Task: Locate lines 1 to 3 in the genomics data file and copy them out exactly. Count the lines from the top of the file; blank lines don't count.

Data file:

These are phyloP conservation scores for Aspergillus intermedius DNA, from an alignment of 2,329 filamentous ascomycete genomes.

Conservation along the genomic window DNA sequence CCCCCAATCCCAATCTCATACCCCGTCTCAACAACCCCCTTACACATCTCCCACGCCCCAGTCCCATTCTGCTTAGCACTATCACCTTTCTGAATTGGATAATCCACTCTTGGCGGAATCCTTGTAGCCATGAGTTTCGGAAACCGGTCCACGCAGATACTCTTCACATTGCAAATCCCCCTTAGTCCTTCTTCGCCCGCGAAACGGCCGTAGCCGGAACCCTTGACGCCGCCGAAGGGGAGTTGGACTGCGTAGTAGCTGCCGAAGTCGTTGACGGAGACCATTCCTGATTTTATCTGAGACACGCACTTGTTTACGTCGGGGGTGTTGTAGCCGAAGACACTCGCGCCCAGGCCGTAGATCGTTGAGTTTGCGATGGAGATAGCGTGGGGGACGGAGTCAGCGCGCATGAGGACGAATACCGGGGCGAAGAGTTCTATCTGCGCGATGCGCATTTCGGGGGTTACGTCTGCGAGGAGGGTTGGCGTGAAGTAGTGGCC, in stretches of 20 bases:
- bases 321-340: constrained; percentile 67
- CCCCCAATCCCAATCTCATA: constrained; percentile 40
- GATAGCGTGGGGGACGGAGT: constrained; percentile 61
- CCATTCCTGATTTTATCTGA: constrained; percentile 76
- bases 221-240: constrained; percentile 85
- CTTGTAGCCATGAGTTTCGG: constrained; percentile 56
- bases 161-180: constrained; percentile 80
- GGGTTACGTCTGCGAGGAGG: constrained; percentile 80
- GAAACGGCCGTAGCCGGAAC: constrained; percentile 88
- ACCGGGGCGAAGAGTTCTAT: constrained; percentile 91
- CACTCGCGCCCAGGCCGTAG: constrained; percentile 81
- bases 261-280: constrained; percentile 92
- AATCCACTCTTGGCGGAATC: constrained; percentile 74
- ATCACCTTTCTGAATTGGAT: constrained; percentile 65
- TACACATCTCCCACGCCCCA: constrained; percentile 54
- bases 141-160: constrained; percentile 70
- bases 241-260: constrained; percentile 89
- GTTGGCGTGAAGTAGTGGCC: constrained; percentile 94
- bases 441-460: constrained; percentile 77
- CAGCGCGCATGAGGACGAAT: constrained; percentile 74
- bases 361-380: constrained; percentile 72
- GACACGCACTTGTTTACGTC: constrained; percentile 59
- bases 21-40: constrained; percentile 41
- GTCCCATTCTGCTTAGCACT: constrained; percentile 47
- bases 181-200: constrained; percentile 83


These are phyloP conservation scores for Aspergillus intermedius DNA, from an alignment of 2,329 filamentous ascomycete genomes.

Conservation along the genomic window DNA sequence CCCCCAATCCCAATCTCATACCCCGTCTCAACAACCCCCTTACACATCTCCCACGCCCCAGTCCCATTCTGCTTAGCACTATCACCTTTCTGAATTGGATAATCCACTCTTGGCGGAATCCTTGTAGCCATGAGTTTCGGAAACCGGTCCACGCAGATACTCTTCACATTGCAAATCCCCCTTAGTCCTTCTTCGCCCGCGAAACGGCCGTAGCCGGAACCCTTGACGCCGCCGAAGGGGAGTTGGACTGCGTAGTAGCTGCCGAAGTCGTTGACGGAGACCATTCCTGATTTTATCTGAGACACGCACTTGTTTACGTCGGGGGTGTTGTAGCCGAAGACACTCGCGCCCAGGCCGTAGATCGTTGAGTTTGCGATGGAGATAGCGTGGGGGACGGAGTCAGCGCGCATGAGGACGAATACCGGGGCGAAGAGTTCTATCTGCGCGATGCGCATTTCGGGGGTTACGTCTGCGAGGAGGGTTGGCGTGAAGTAGTGGCC, in stretches of 20 bases:
- bases 321-340: constrained; percentile 67